The Transformers

.....After the success of the initial five episodes of G.I. Joe: A Real American Hero, Hasbro quickly approved a slew of Sunbow series, including one for the Joes (which first manifested itself as The Revenge Of Cobra in the fall of 1984), a miniseries (and subsequent series) for the girls' toyline My Little Pony, and finally, a series based on Hasbro's newest action figure line, which itself was loosely based off a number of toylines produced by Japanese toymaker Takara.
.....This line, dubbed The Transformers, quickly became a hit, not only because of the well-oiled Griffin-Bacal advertising machine, but because of the gimmick involved: the toys turned from everyday cars, planes, and cassettes into robots. Animation quickly boosted the fortunes of Marvel's comic and the toys, and by September, things were really rolling for the all-important Christmas season.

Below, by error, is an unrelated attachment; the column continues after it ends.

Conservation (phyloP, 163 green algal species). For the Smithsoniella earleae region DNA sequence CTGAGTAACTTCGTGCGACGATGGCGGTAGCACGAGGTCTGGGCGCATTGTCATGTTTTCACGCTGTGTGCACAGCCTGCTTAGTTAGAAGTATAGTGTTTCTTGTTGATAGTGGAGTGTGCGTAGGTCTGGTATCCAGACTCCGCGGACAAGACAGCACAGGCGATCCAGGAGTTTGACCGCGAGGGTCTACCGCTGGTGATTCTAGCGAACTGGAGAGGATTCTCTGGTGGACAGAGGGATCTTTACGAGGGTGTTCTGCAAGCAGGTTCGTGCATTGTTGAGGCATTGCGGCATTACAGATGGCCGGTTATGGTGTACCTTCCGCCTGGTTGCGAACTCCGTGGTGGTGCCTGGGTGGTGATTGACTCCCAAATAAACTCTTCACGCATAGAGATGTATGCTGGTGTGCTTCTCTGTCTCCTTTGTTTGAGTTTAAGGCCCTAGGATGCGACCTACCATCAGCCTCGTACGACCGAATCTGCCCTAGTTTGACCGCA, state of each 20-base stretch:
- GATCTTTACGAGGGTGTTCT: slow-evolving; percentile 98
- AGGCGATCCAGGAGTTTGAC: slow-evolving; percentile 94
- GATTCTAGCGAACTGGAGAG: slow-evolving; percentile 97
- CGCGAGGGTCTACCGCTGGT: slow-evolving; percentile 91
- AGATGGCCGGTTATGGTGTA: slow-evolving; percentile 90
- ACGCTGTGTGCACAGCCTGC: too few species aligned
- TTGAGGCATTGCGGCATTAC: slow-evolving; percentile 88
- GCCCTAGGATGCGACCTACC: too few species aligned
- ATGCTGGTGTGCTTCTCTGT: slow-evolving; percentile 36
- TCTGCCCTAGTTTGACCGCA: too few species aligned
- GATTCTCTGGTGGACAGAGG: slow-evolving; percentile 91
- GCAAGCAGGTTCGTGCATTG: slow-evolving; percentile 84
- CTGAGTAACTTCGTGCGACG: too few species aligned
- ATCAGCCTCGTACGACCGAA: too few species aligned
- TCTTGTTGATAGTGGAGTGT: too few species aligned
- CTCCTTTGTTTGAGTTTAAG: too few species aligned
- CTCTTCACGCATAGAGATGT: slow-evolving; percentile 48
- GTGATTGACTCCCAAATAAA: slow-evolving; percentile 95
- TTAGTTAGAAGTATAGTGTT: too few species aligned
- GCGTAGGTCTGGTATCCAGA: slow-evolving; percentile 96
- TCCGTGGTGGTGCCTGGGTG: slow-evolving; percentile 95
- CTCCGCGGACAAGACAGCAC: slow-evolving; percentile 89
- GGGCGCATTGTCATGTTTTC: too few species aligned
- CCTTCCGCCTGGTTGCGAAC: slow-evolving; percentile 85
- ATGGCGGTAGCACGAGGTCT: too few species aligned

.....Enter The Transformers. Airing on weekends beginning in September of 1984 (in some cases, such as Channel 22 in Burlington, Vermont, and Channel 8 in Portland, Maine, the series aired prior to the network lineup of Saturday morning cartoons), and was an immediate and rousing success, blowing Tonka's similar (and earlier released) line, the Go-Bots, out of the water. Even more crucial was that Sunbow's Transformers beat Hanna-Barbera's highly inferior Go-Bots series to the air by a full year, and was using a very solid writing staff (which included future G.I. Joe writers Doug Booth and Donald F. Glut, with "additional dialogue" by Ron Friedman), plus the Sunbow "regulars"-the same production crew behind G.I. Joe's first two miniseries, including Toei, the near monolithic, Disney-sized (well, before the Eisner expansion years, at least) studio behind many Marvel Productions and Sunbow Productions series, in addition to the series that was used to create the lion (and possibly the vehicle) edition of Voltron: Defender of the Universe. Oh, and did I fail to mention Dragon Ball, Dragon Ball Z, and Fist of the North Star?